Transparency and accountability key for achieving 2030 Sustainable Development Goals
Industry leaders share opinions on how to better prepare for future crises
On Wednesday 28 July 2020, the University of Wollongong (UOW) hosted a live stream panel session with six esteemed members from the law fraternity addressing key issues related to ethical inadequacies and accountability mechanisms of dealing with crises.
The notable members on the panel include:
- The Hon. Michael Kirby, International Jurist, Educator and former High Court Judge
- Dr Virginia Marshall, Legal Scholar and Practicing Lawyer
- Mr Edward Muston SC, Barrister
- Ms Elizabeth Espinosa, Commissioner of the NSW Land and Environment Court
- Dr Lowell Bautista, UOW Senior Lecturer
- Dr Niamh Kinchin, UOW Senior Lecturer
The last few months have been challenging for people across the globe dealing with climate crisis, trade wars and then the pandemic that shook the world. In a world with so much uncertainty, the dissemination of credible information, ethical leadership and public trust in governments have all taken centre stage.
The theme ‘Transparency and Accountability in a 2020 World’ addresses the importance of building trust among the people and advocating for a strong focus on transparent legal systems, promoting gender and racial equality, advancing an Indigenous voice to Parliament and building better international relations.
The panellists touched upon a wide range of research, policy and practice matters which are crucial for achieving the 2030 Sustainable Development Goals amid the global pandemic.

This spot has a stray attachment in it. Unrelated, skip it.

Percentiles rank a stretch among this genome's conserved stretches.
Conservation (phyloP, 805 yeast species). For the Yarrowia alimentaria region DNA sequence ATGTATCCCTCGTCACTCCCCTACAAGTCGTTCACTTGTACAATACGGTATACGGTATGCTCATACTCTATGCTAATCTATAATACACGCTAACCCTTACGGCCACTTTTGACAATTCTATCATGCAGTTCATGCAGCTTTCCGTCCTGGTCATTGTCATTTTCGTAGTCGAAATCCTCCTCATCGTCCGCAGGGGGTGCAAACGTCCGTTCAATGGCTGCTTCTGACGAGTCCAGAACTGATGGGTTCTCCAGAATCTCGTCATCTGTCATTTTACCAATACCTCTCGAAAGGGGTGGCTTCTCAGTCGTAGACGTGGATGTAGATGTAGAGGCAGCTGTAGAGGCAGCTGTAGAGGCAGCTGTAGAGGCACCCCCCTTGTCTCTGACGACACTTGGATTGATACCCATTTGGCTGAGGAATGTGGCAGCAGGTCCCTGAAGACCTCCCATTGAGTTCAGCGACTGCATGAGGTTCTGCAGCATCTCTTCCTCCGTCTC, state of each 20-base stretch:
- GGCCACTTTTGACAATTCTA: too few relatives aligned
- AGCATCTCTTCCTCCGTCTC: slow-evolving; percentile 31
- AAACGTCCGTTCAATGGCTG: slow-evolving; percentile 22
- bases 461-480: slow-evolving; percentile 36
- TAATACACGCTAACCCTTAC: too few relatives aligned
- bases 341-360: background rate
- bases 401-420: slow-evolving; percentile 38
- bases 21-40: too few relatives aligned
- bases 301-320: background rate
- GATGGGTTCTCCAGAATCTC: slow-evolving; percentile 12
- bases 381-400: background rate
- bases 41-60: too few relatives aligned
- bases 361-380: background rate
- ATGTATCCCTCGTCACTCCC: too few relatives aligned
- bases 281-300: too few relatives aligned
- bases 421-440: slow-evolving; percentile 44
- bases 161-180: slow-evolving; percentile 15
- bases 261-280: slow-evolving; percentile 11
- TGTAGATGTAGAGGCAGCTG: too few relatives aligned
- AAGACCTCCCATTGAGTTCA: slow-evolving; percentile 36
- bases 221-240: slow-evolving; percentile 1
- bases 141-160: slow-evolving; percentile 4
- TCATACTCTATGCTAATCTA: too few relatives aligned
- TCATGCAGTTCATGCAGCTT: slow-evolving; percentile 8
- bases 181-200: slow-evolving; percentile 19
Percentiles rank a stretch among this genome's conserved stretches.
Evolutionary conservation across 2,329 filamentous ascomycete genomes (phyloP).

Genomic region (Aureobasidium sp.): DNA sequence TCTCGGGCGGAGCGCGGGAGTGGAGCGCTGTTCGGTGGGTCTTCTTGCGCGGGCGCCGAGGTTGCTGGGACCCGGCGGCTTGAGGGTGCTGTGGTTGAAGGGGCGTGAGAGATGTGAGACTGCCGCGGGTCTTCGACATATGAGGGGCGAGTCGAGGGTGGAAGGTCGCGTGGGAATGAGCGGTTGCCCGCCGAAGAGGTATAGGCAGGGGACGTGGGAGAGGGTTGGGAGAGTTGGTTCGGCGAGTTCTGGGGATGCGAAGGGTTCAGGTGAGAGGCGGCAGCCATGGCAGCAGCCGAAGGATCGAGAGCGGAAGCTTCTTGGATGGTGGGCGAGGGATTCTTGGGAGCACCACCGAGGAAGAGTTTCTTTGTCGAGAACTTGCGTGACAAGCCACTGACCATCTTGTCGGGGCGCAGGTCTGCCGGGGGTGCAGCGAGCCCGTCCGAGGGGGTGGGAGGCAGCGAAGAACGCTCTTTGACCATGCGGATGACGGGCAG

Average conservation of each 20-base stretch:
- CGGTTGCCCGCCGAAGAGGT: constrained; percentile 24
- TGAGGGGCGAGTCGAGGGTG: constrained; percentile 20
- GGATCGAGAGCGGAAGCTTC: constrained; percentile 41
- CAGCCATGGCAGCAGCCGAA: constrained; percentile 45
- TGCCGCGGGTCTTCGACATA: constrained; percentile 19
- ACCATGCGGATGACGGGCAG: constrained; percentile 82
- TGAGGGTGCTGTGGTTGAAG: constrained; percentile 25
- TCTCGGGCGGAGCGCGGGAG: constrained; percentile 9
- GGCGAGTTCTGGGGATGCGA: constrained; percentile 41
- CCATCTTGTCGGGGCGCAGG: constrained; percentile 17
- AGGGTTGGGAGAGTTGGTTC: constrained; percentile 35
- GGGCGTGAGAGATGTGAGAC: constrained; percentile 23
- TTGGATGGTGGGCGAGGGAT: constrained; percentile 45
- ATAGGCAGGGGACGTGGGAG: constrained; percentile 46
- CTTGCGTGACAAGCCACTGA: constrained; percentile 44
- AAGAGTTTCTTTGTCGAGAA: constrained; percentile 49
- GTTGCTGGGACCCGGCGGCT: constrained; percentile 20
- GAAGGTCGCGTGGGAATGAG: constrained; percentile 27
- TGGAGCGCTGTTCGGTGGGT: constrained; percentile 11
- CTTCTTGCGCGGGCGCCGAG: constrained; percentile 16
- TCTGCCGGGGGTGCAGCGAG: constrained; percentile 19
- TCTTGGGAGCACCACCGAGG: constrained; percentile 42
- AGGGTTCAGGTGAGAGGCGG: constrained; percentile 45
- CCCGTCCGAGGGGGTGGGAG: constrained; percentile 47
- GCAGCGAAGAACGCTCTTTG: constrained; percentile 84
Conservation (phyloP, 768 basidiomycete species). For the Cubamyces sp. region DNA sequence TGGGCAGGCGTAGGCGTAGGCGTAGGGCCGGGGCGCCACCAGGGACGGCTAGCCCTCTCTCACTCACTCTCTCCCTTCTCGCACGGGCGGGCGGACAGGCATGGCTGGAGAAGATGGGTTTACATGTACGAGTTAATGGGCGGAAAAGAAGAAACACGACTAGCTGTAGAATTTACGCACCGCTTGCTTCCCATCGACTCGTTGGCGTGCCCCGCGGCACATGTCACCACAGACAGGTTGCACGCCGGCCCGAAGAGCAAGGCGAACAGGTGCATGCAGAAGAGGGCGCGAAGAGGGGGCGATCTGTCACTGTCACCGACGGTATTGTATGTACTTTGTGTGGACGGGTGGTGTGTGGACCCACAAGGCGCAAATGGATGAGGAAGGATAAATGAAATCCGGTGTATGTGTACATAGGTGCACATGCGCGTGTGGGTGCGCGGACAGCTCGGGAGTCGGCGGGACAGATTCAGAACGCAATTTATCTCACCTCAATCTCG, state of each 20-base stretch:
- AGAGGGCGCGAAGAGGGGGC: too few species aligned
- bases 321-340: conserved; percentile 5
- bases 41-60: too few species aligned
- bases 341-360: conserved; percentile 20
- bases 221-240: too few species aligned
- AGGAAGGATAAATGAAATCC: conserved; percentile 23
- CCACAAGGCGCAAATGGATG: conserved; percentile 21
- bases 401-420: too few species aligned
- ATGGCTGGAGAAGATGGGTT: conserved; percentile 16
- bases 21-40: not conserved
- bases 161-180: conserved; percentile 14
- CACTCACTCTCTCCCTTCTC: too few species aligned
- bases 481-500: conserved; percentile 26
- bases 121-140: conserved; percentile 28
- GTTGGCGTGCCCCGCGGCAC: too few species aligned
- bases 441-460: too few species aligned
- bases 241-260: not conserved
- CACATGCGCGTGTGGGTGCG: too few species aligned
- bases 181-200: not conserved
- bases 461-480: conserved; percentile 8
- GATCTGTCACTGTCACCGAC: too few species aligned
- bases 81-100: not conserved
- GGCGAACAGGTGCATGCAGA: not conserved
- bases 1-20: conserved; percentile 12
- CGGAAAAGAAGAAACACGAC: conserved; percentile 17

UOW is a signatory to the 2030 Sustainable Development Goals set by the United Nations. One of these goals is to promote peaceful and inclusive societies for sustainable development and provide access to justice for all, building effective, accountable and inclusive institutions at all levels.
The University has been preparing students through a variety of courses which are focused on building ethical principles of leadership and accountability while practicing in the real world.
Executive Dean, Faculty of Business and Law, Professor Colin Picker thanked the panellists for their outstanding contributions to the legal world and acknowledged the further need of providing adequate resources and skills required to sustain in the post pandemic world.
“The world is going through a challenging time and creating productive working environments and producing future-proof talents is crucial to building a sustainable workforce,” Professor Picker said.
“UOW is producing the next generation of the leaders that will build and grow careers based on ethical practices and professional accountability as key pillars of their career while serving in different communities.”
UOW Dean of the School of Law, Professor Trish Mundy emphasised the importance of teaching ethical and accountability concepts at an early stage, which allows students to think critically about law and wider societal questions of equality and justice.
“Law is fundamental to all aspects of our daily lives and developing a sound understanding of the law and legal system is highly beneficial in any position,” Professor Mundy said.
“The COVID-19 pandemic has highlighted just how fundamental these capabilities are to our contemporary world and workplaces as we see a range of competing rights and interests play out in the public arena.”
At the event Professor Mundy also announced that from 2021 the Bachelor of Laws (Graduate Entry) will be offered at the Sydney CBD campus. The degree is currently offered at Wollongong and South Western Sydney campuses only.
More details about the Bachelor of Law (Graduate Entry) commencing in 2021 at Sydney CBD campus can be found at https://www.uow.edu.au/business-law/schools-entities/law/courses-study-options/law-at-sydney-cbd/